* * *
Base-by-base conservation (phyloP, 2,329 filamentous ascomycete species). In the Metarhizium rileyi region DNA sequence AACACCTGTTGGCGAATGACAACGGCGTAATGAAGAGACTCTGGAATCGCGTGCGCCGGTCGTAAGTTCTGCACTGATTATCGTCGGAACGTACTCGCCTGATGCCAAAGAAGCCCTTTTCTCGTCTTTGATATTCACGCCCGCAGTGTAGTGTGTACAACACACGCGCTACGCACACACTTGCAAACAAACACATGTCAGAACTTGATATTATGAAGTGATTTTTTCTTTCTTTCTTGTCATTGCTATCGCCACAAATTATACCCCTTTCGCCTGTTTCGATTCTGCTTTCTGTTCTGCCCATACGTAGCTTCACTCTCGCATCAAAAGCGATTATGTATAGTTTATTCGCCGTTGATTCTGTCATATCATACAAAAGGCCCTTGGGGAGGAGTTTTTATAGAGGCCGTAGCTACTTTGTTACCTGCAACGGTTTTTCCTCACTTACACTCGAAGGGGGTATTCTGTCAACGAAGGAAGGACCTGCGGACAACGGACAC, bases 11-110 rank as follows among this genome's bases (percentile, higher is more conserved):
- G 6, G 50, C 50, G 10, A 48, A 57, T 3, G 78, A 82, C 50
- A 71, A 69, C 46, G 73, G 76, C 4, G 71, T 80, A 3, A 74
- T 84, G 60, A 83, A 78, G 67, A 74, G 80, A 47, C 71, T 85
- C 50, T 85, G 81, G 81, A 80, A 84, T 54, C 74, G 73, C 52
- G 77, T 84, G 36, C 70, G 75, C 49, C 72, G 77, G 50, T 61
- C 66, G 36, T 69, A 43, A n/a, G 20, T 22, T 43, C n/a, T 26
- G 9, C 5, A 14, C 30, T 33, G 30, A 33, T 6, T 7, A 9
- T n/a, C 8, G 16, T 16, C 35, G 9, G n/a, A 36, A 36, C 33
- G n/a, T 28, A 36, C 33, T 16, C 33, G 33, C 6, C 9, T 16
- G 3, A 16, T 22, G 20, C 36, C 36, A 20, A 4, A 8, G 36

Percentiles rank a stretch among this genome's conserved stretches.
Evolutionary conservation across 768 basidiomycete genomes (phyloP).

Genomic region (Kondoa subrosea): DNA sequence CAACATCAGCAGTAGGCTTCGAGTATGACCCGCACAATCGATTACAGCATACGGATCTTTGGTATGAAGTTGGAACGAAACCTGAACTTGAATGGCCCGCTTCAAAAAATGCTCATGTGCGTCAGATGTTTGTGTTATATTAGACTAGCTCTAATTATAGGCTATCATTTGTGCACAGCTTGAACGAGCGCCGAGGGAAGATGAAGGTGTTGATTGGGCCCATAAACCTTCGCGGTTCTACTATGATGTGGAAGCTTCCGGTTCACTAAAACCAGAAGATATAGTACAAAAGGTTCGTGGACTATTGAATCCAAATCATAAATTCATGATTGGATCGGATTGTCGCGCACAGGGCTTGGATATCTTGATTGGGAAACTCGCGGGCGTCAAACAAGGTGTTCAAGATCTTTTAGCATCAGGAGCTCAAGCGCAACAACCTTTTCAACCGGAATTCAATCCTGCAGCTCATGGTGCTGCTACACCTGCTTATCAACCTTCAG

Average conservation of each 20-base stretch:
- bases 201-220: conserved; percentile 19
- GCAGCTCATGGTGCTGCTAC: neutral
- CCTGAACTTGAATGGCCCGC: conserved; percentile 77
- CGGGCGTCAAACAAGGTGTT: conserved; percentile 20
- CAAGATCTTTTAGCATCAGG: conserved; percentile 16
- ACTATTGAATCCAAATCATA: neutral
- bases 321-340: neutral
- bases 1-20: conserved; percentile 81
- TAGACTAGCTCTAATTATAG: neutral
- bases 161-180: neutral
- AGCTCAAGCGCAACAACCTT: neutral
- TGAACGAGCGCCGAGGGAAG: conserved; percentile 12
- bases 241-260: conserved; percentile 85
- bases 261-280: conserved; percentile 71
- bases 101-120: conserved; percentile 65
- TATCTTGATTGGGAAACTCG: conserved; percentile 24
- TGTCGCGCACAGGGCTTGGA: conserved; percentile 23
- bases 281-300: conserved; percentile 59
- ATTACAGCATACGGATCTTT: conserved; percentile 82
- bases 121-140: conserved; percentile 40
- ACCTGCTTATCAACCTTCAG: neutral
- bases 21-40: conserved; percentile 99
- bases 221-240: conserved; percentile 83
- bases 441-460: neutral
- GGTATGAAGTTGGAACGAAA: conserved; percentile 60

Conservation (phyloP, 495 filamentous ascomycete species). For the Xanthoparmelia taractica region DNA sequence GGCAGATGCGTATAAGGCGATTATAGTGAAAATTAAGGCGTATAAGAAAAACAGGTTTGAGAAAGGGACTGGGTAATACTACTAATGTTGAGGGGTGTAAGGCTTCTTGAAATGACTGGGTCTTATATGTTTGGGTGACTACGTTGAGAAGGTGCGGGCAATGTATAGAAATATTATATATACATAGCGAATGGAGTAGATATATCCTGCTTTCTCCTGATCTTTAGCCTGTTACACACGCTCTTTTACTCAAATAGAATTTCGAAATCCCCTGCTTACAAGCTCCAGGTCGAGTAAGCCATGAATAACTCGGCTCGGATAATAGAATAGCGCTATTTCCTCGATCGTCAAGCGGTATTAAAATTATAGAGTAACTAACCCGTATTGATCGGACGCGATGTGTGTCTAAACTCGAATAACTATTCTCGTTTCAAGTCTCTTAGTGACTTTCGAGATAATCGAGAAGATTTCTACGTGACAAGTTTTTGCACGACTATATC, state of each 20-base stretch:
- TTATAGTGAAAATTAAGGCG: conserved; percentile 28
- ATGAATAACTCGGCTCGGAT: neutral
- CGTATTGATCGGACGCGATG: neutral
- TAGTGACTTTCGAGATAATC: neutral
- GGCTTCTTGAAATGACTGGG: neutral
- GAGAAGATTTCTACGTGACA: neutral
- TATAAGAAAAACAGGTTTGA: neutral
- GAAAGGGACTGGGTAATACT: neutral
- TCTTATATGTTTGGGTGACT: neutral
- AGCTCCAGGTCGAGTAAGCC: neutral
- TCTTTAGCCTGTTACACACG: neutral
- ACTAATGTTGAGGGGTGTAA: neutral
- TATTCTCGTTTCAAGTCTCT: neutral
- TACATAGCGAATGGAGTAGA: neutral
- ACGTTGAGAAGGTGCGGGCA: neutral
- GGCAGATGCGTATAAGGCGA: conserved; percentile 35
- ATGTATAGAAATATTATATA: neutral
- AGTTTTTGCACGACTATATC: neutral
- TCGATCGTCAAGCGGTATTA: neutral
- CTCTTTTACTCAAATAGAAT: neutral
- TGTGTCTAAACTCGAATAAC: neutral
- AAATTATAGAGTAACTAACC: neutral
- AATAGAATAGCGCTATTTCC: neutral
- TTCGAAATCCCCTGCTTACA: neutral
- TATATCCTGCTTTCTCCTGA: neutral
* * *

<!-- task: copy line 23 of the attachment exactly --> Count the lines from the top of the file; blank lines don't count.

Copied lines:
- bases 1-20: conserved; percentile 81